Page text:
The UK should be “more or less free” of the coronavirus pandemic by Christmas, an epidemiologist and independent adviser to the government has said, adding that some measures are likely to remain permanently.
Appearing on ITV after Boris Johnson announced that a quarter of adults in England had received their first vaccine dose, Professor John Edmunds, a member of the Government’s Scientific Advisory Group for Emergencies (Sage) said that he thinks “we will be more or less free of this by the end of this year… say Christmas”.
Nicola Sturgeon said that more than one million people in Scotland have also been given a dose of a coronavirus vaccine.
However, Prof Edmunds warned against opening up too quickly, pointing to the risk posed by new variants.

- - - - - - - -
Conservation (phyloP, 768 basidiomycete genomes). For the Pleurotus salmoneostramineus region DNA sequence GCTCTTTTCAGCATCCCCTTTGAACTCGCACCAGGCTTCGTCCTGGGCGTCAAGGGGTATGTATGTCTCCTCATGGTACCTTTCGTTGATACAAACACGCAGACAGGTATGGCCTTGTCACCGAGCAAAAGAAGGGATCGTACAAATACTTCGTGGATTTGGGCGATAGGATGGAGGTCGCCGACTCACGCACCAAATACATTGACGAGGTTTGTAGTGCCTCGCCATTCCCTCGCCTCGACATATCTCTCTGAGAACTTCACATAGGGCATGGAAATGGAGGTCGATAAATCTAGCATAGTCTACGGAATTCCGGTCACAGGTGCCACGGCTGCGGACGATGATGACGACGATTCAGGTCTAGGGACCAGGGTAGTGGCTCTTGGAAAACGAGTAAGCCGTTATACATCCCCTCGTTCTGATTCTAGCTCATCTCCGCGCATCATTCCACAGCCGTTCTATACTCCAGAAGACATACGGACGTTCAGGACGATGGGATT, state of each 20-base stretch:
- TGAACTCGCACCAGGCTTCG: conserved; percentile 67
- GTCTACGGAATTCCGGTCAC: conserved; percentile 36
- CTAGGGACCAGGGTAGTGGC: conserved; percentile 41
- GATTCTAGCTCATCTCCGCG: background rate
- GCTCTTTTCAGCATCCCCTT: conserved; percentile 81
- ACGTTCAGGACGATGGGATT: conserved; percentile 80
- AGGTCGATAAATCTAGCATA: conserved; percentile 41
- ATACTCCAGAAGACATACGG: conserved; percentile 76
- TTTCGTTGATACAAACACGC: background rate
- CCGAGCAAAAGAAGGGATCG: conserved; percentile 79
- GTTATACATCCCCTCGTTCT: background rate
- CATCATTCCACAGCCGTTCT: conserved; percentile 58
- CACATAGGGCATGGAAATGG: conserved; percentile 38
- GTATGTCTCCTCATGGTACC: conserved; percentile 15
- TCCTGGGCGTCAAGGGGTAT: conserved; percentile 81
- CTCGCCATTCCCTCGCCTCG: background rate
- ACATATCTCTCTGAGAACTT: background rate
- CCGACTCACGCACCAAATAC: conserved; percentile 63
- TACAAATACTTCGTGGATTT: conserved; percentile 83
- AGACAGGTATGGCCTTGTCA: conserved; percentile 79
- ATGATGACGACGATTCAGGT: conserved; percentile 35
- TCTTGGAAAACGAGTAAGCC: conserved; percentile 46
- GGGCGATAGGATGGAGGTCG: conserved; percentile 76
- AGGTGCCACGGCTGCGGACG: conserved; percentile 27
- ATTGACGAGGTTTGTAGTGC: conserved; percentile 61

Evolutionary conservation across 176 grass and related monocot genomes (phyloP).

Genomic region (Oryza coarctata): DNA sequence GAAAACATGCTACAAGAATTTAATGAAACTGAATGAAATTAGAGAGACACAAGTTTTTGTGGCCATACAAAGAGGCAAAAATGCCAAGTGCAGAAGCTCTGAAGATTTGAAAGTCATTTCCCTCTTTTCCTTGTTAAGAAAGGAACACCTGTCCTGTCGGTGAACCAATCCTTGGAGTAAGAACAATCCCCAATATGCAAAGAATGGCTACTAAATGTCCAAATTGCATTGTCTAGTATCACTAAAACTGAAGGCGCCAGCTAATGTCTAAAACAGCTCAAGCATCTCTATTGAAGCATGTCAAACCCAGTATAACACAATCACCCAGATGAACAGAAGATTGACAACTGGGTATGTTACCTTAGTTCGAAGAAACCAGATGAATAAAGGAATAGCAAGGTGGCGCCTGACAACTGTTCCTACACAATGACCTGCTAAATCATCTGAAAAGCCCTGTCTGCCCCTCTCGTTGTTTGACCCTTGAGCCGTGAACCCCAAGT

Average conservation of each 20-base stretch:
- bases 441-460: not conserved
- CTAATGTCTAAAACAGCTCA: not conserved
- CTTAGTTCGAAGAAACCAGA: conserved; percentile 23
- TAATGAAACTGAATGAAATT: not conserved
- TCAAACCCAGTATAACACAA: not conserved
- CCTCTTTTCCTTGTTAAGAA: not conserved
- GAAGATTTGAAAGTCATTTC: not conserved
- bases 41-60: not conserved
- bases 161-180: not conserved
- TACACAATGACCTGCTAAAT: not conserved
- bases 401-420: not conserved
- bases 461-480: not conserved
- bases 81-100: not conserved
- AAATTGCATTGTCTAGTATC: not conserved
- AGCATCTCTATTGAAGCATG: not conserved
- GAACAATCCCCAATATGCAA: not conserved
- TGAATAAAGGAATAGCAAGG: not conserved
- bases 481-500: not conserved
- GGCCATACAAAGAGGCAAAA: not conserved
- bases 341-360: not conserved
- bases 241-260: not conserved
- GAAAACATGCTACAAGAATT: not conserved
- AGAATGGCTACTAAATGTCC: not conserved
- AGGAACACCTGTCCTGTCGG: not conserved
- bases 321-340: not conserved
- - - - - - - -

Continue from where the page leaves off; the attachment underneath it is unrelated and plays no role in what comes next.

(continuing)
He said: “I know that companies are working very hard on developing new vaccines in order to protect against these potential new variants that might affect us so I do think we need to be very cautious at the moment about travel abroad.”
He warned that a new variant of the virus detected in Bristol “may be able to reinfect people who have been previously infected or who have been previously vaccinated”, so it would be “very dangerous” to let the virus rip.
The Bristol variant, which is a mutated version of the variant first detected in Kent, has been classified as a cause for “concern” by scientific advisers to the government.
Looking towards school reopening in March, Prof Edmunds said Sage was not “absolutely certain” whether the reproduction number, or R value, would rise above one.
He said it would be “touch and go”, adding: “If we opened them up completely, if we opened secondary schools and primary schools both at the same time, I suspect we’d be lucky to keep the reproduction number below one…
“I think we have to do everything very gradually and see how it goes.”
Announcing that more than 13 million people have had their first dose, Mr Johnson stressed that it meant that two million more in the top four priority groups, covering the over-70s, health and care staff and the clinically extremely vulnerable, had not been vaccinated.